The Bistritsa Babi & Bethan Huws: A Work for the North Sea
22 - 24 July 1993
Photograph by Izabel Jedrezjczyk
Near Alnwick, Northumberland
In 1993, Bethan Huws orchestrated a memorable performance called A Work for the North Sea on the north eastern coast of England. The work was made in collaboration with a group of Bulgarian women, The Bistritsa Babi, who, for an hour each evening for three days that summer, stood at high tide and sang to the sea.
The project had two forms – the first this live performance which took place over a number of evenings in July 1993, the second a 16mm film, Singing for the Sea, commissioned by Antwerp, Europe’s Cultural Capital 1993 where it was also presented as part of an exhibition. The film juxtaposes sequences of the singers in front of the North Sea with close-ups of the lapping waves and has since shown internationally at venues such as ARC Musee d'Art Modern de la Ville de Paris, Hayward Gallery, London, The Nordiska Museum, Stockholm and Tate Modern, London.
Huws first researched the music that she had heard in the National Sound Archive in London. It appeared to be a particular form of antiphonal choral singing which was still practised in Bulgaria, based on groups of women singing in the open air – calling to each other. An expert of Bulgarian choral singing set up a number of visits for her with different groups. She found a group called the Bistritsa Babi, the grandmothers from Bistritsa, a village not far away from Sofia. They were invited to sing to the sea. In their first visit to Britain, they sang at the edge of the North Sea near Craster on the unspoilt Northumbrian coastline over three evenings in late July. Pitched into the wind, their haunting melodies combined with the rumbling of the sea to create a unique polyphony of sound and voice. The singers carry their homes, their traditions and the lives of their villages in their voices. Their songs are the living embodiment of a tradition which stretches back unbroken over a thousand years, a pure folkloric expression. In the villages of the Plana region in Bulgaria, the songs are traditionally performed in the open air - at the end of a working day, or at festivities and celebrations. Facing the power of the North Sea, they sang a repertoire of songs such as Vai Dudole (A Prayer for Rain) and Sultz Saide (for the Sunset) in a poignant meeting of movement and stability, language and sound, the human voice and the North Sea. Beginning at the turning of tide each evening, as the repertoire of songs built, the tide began to recede.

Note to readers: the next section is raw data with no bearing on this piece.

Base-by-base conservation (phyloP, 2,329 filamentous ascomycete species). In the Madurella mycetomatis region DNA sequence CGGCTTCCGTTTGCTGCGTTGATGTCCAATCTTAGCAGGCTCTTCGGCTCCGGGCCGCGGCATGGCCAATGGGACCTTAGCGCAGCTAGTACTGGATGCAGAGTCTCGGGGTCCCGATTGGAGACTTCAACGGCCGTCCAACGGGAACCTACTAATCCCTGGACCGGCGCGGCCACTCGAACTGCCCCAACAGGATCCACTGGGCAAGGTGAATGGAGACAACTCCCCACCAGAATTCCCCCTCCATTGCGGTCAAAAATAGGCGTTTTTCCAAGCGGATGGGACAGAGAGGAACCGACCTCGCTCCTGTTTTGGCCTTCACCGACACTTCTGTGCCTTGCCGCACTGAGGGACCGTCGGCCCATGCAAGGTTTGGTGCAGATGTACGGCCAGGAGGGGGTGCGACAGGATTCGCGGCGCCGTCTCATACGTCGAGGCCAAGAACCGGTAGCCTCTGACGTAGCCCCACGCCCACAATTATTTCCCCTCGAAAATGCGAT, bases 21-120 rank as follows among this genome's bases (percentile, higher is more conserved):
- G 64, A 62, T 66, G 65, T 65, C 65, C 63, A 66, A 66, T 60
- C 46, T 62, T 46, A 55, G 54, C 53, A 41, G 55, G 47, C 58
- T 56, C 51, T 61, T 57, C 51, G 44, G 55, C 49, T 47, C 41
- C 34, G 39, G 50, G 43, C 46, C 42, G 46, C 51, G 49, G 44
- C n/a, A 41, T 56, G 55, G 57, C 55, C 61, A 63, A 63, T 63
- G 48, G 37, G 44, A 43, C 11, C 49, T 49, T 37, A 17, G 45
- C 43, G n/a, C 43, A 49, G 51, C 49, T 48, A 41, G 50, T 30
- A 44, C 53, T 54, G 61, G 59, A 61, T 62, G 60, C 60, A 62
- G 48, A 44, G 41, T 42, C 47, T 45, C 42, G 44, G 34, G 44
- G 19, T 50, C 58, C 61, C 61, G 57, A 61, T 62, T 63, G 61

The film Singing to the Sea is included in The Artangel Collection.
A Work for the North Sea was commissioned by Artangel assisted by the New Collaborations Fund of the Arts Council of Great Britain Northern Arts, Balkan Bulgarian Airlines and Antwerp '93. With thanks to Alnwick Playhouse and Alnwick International Music Festival.
This project was supported by Arts Council England, Artangel International Circle, Special Angels and The Company of Angels